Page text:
by Laurie Hess
I was reading in our local newspaper about the Perseid meteor shower, which will be visible to us this month as the Earth passes through the tail of the Comet Swift-Tuttle. The peak night for viewing the meteor shower was the night of August 12. Unfortunately, it was cloudy at our house that night, so our view was blocked. We will try again this week if the weather cooperates, but the forecast is for thunderstorms.
My best memory of the Perseids was when we saw them at the beach in North Carolina’s Outer Banks one year. We were there with our kids, my parents, and my mother-in-law. It was an outburst year with more meteors flashing through the dark sky than normal, and there was very little light pollution at our remote location. We all sat on the deck of our rented house and watched the spectacular show. My kids probably stayed for at least five minutes. They watched grudgingly, expressed perfunctory awe, then went back to playing video games.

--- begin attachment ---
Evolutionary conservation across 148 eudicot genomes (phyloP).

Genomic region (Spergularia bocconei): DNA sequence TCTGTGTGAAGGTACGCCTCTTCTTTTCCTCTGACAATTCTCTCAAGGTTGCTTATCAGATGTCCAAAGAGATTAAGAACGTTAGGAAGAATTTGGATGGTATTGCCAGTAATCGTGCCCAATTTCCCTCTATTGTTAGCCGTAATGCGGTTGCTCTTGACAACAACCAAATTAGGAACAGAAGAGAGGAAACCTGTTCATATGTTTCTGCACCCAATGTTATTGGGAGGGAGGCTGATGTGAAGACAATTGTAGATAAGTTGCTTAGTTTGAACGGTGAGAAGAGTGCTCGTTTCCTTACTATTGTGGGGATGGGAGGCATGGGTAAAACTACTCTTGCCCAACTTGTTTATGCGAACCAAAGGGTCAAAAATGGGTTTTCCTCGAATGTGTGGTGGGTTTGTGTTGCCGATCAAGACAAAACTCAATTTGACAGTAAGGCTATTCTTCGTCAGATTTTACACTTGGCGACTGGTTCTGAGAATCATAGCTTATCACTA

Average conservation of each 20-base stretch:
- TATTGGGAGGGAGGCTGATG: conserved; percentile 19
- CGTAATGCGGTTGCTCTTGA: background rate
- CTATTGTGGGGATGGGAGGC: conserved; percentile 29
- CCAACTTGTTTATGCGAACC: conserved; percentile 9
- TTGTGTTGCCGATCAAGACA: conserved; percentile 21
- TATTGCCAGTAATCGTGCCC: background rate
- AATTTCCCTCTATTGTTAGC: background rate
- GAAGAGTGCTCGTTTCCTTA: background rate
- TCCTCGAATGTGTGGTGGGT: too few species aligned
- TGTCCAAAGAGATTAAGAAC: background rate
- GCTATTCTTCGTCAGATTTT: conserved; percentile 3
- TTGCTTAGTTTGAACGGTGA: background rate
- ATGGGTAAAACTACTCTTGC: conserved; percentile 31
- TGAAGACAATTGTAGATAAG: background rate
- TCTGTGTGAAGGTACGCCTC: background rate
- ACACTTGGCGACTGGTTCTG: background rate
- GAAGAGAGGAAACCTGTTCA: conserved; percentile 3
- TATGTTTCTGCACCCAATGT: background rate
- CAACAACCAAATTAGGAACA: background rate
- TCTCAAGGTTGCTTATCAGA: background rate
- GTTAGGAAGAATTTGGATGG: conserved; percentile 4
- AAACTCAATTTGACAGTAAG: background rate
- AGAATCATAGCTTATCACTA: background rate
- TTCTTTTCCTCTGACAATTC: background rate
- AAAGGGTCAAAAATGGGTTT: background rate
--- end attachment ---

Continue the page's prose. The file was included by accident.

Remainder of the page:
It was the last vacation I ever took with my father, who passed away shortly after that trip.
I have always been fascinated by the night sky. Some of my favorite running memories are the “Full Moon Runs” we used to do with a group of friends. On the night of the full moon, we would gather our flashlights and headlamps and gather at someone’s house after dark.
For some reason, most of these runs occurred in the wintertime. I can remember our feet crunching on the snow as we ran on lightly-traveled country roads through the rolling farm country of Lancaster County, PA. We would gather back at our host’s house for home-made soup and fresh, hot bread after the run, and warm up by filling our bellies with the delicious offerings.